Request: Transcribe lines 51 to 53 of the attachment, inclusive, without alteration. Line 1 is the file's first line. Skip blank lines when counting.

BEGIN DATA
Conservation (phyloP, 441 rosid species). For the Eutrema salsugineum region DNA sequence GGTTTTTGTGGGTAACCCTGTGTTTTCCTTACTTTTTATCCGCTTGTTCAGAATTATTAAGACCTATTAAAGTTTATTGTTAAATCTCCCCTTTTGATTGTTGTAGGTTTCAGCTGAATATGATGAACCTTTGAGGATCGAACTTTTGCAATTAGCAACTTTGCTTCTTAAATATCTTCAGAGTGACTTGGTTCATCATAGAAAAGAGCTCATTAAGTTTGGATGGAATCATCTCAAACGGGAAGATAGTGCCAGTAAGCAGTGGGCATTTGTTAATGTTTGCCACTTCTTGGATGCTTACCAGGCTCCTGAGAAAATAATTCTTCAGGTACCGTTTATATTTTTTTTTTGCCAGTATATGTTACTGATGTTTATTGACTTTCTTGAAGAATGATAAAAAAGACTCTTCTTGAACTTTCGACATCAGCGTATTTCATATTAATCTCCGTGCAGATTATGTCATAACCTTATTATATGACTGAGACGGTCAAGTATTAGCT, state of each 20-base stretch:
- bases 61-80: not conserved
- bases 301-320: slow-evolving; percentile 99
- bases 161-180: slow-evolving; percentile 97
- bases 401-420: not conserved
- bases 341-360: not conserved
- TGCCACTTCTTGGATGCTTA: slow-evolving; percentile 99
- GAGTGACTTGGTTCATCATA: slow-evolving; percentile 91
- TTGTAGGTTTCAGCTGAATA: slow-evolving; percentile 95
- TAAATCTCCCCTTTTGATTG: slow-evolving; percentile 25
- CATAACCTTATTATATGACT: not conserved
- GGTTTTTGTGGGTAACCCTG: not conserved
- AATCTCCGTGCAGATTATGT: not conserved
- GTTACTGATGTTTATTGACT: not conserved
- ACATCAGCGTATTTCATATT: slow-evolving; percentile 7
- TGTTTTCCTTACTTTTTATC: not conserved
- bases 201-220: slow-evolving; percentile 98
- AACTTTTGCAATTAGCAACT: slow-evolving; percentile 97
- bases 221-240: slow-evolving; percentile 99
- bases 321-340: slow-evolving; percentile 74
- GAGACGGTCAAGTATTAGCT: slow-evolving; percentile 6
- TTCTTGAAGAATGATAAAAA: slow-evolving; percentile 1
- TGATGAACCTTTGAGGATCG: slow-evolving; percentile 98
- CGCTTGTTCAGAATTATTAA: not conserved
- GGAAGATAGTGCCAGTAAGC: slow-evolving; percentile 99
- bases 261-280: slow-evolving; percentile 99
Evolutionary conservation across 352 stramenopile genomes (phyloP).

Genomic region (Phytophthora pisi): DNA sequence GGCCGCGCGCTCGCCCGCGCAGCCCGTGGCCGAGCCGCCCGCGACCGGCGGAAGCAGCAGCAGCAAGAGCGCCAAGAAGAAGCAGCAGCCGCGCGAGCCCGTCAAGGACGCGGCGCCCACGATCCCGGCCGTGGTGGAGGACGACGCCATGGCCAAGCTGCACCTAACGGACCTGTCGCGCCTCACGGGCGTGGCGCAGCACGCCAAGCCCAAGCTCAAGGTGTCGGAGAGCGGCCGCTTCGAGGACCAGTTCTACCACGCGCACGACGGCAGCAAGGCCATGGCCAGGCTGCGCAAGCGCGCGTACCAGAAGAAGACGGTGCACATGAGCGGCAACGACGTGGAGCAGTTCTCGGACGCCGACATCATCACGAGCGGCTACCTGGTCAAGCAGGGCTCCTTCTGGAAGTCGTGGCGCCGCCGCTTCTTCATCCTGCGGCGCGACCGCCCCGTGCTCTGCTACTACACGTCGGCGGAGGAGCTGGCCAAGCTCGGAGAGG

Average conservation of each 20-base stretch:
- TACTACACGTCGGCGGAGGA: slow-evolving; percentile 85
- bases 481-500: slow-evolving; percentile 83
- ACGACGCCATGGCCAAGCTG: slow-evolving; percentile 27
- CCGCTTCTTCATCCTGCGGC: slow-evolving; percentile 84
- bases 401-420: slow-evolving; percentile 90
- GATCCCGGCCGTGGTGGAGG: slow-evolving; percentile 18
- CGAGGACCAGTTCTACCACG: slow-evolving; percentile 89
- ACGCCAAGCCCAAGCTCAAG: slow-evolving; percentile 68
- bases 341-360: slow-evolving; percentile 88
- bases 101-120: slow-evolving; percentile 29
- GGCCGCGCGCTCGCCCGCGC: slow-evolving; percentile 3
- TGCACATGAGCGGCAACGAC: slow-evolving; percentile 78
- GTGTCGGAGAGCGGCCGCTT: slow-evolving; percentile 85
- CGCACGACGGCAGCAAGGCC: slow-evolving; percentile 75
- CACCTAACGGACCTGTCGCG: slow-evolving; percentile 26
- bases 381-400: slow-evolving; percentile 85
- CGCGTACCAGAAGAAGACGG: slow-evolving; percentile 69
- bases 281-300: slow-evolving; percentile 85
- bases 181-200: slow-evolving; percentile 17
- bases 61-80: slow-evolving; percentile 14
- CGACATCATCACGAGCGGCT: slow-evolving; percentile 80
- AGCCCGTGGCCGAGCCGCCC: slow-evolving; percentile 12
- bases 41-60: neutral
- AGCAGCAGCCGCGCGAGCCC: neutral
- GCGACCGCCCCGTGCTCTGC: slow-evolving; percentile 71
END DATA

- AGCCCGTGGCCGAGCCGCCC: slow-evolving; percentile 12
- bases 41-60: neutral
- AGCAGCAGCCGCGCGAGCCC: neutral